Dr.Eritan Sogbesan a consultant Ophthalmologist-Gluacoma and anterior Segment in Sub-Saharan Africa (SSA) while at the eye clinic in Mulago National Referral Hospital revealed studies highlighted that 3.6% of Uganda’s population suffer from glaucoma.
Due to an increasing number of patients with glaucoma in the country, the eye specialists at Mulago National Referral Hospital have called for Glaucoma awareness.
During an interview with Dr.Jacob Ntende a Consultant Ophthalmologist at Mulago National Referral Hospital, he said the eye ward receives not less than 50 patients diagnosed with glaucoma on every glaucoma examination days.
He explained some patients turn up for review whereas others visit the clinic after starting to lose sight and when diagnosed they are found with glaucoma blindness.
He stated the disease is a slow killer, one loses sight slowly yet there is no cure. Adding there is a need for public health education on glaucoma blindness so that those with the disease are given medicine which will maintain the disease at the stage they will find it.
He, however, revealed that irrespective of the needfulness to curb glaucoma through diagnosis and management, the clinic needs new facilities and equipment since those available aren't enough and some are disturbing.
He further stated there are few ophthalmologists and support teams and limited treatment options (e.g., lasers and trabeculectomy with adjunctive antimetabolites).
He advised in order to reduce morbidity from glaucoma; a public health approach is needed for control and particularly targeted to those at risk.
Dr.Eritan Sogbesan a consultant Ophthalmologist-Gluacoma and anterior Segment in Sub-Saharan Africa (SSA) while at the eye clinic in Mulago National Referral Hospital revealed studies highlighted that 3.6% of Uganda's population suffer from glaucoma.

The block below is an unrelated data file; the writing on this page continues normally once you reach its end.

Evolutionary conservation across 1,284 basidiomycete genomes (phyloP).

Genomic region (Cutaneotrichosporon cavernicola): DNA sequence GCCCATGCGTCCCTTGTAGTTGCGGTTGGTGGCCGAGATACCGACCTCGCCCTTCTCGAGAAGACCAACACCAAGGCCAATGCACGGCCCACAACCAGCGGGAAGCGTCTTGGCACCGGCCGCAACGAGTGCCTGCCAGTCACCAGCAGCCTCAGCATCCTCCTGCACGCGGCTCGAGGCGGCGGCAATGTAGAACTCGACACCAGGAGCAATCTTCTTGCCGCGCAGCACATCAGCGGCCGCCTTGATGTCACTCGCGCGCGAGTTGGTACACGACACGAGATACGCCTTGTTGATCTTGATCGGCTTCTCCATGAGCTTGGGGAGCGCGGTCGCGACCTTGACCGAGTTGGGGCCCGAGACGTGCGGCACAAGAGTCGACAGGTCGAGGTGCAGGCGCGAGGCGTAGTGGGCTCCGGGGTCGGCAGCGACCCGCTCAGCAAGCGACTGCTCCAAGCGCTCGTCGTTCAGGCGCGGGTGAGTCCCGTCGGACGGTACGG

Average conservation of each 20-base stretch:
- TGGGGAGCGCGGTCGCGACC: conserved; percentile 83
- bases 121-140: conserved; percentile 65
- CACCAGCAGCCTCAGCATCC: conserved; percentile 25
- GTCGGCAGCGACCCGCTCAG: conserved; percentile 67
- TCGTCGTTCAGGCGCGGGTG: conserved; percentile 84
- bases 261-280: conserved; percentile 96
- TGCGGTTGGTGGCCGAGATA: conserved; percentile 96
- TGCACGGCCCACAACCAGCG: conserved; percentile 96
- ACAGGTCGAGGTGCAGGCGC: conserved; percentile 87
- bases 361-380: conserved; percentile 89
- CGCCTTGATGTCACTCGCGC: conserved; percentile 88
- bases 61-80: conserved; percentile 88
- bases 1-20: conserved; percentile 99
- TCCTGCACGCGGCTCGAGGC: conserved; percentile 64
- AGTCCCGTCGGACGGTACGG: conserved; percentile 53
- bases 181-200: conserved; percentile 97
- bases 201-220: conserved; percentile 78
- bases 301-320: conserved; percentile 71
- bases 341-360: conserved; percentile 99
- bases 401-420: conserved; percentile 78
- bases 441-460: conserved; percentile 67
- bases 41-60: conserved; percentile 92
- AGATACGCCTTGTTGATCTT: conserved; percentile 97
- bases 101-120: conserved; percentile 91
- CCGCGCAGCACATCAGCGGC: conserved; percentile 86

He added gluacoma disease is a public health problem and predominantly open-angle glaucoma in Sub-Saharan Africa and worse still, it's the second cause of blindness.
Dr. Sogbesan put the blame on late diagnosis and poor response treatment possibly due to poor compliance or non-availability of any form of treatment, glaucoma has a high prevalence, early-onset and progress more rapidly than in Caucasians.
Dr. Sogbesan said, "There is some evidence that glaucoma has an earlier age of onset in blacks at 35 and has a more aggressive course.
In Africa, there are additional factors of poor access to care and less than optimal diagnosis and management. Social-economic deprivation exacerbates the situation, leading to a very late presentation. Indeed, in Africa, glaucoma has been referred to as the "silent thief of sight"'
He explained glaucoma patients visit the hospital when the disease is in its late state, worst when they are already blind. And so there is a need to create awareness to the public so that each person visits the eye clinic for examination at least once a year.
Dr.Eritan Sogbesan advised there is need for control through public health education for awareness about glaucoma; improve case-detection methods including opportunistic eye examinations; to encourage case-finding in first-degree relatives; to increase treatment options and availability of medications and surgery; to increase education and training for skilled glaucoma surgeons, patients' counselors and other glaucoma care workers; and to strengthen infrastructure of eye care centers and other systems for glaucoma diagnosis, treatment, and counseling of patients.
Adding these should be incorporated into existing Vision 2020 programs and blindness control strategies, and glaucoma care needs to be given high priority.
He recounted, despite the many challenges facing SSA, there is a need to streamline glaucoma control activities and provide evidence-based care.
The process to undertake such research can be scheduled systematically and tailored according to local needs and available pooled resources. In the longer term, the results and output of the research will be beneficial.